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Significant Digits For Monday, July 23, 2018

You’re reading Significant Digits, a daily digest of the numbers tucked inside the news.

3 skeletons

You may have heard about a large black sarcophagus uncovered by archaeologists in Egypt a few weeks ago. It hadn’t been touched for two millennia. Well, those brave souls decided to open it up. In addition to a room-clearing stench, the sarcophagus contained three rather unremarkable skeletons. The good news, though, was that it did not unleash some global, biblical-scale curse. “We’ve opened it and, thank God, the world has not fallen into darkness,” the secretary-general of the Supreme Council of Antiquities said. Yeah, about that … [BBC]

6 de Koonings

A Manhattan art gallery owner spent $15,000 on a New Jersey storage locker that at a glance appeared to contain “a bunch of junk.” But inside were six paintings believed to be by the abstract expressionist Willem de Kooning, possibly worth tens of millions of dollars. (And one by Paul Klee, you know, for good measure.) If modern art is the new religion and museums the new cathedrals then this is a bit like finding the Shroud of Turin in an abandoned laundry basket. [New York Post]

.247 batting average

Khris Davis, the Oakland Athletics outfielder, is the most consistent hitter in baseball history. The only problem with that fact is that Davis is apparently eternally stuck hitting just .247. He’s done so each of the past three completed seasons. He hit .244 the year before that. This season, as I write, he’s hitting … .246. C’mon, Khris, pick up the pace! [FiveThirtyEight]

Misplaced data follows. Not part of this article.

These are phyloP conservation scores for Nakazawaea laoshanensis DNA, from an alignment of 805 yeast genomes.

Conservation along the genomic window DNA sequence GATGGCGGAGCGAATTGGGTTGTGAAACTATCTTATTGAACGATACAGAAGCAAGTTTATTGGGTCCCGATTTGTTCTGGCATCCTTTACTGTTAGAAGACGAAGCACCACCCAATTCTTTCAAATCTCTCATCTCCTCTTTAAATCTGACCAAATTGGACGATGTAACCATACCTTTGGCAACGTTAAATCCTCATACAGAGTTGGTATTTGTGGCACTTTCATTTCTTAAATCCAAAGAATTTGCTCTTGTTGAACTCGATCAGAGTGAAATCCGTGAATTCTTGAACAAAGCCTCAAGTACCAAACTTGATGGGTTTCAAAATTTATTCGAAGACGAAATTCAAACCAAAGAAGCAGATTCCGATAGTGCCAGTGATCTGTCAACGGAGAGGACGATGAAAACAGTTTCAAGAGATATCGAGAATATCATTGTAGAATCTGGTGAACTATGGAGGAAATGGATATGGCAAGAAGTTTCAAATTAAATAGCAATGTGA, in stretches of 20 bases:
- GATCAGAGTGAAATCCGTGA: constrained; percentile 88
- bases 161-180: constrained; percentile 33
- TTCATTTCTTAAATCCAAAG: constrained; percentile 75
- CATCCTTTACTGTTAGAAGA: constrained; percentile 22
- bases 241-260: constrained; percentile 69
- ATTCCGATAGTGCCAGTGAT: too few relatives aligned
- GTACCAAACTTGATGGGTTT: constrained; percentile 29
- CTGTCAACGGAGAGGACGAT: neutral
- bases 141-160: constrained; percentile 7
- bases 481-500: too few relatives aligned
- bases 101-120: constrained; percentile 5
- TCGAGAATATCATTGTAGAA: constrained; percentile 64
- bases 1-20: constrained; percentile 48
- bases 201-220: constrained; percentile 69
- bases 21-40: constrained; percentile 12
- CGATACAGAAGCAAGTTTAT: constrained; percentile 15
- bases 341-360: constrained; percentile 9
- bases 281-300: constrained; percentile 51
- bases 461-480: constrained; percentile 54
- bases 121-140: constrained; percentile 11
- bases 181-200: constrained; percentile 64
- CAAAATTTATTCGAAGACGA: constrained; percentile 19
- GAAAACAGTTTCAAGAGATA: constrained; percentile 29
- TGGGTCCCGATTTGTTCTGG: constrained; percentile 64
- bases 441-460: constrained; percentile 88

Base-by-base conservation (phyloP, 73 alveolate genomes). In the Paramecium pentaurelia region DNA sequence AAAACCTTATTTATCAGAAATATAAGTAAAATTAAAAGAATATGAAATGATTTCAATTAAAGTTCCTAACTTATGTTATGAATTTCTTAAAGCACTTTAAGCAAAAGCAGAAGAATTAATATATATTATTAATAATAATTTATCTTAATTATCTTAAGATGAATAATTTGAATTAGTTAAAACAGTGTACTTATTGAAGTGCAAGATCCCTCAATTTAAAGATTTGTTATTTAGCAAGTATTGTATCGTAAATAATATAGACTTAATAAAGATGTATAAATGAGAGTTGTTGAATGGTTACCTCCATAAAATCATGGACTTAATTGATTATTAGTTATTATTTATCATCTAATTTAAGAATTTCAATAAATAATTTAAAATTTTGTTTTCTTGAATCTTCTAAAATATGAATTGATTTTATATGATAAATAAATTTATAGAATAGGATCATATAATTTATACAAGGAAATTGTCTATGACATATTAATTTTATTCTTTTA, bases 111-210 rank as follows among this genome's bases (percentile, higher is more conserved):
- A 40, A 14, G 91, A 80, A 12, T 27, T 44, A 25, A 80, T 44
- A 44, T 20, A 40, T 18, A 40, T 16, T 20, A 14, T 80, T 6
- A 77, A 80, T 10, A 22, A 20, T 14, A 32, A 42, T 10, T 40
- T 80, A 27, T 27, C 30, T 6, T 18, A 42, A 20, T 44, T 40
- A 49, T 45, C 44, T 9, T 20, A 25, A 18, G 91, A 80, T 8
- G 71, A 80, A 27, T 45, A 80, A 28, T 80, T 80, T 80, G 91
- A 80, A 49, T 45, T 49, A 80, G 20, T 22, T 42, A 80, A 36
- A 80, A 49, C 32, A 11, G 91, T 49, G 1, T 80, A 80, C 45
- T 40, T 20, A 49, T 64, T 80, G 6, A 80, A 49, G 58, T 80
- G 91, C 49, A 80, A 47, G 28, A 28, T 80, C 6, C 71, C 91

700 Uber rides

In a story that now feels inevitable but the description of which would have been literally incomprehensible even a few years ago, Jason Gargac, an Uber driver in St. Louis, livestreamed nearly 700 of his passengers’ rides via Twitch, a video streaming website popular with video gamers, without their knowledge. He’s since been suspended from the Uber app. [St. Louis Post-Dispatch]

$500,000 mansion

Sylar lives in a $500,000 mansion in Beijing. Sylar is named after a character in the TV show “Heroes.” Sylar did tricks. Sylar went viral. Sylar got hundreds of thousands of followers on social media. Sylar made his owner rich. Sylar is a border collie. [The Washington Post]

$8 million in rare books

A library archivist and a bookstore owner were arrested and charged last week in a nearly 20-year scheme whereby the archivist would brazenly walk out of the library with its rare books, maps and “other items,” and then sell them to the shop owner. The items fenced this way over the years are worth more than $8 million. “This is a huge deal” in the rare-book world, said another dealer. One wonders, however, how high that bar really is. [The New York Times]

If you see a significant digit in the wild, please send it to @ollie.

Oliver Roeder was a senior writer for FiveThirtyEight. He holds a Ph.D. in economics from the University of Texas at Austin, where he studied game theory and political competition.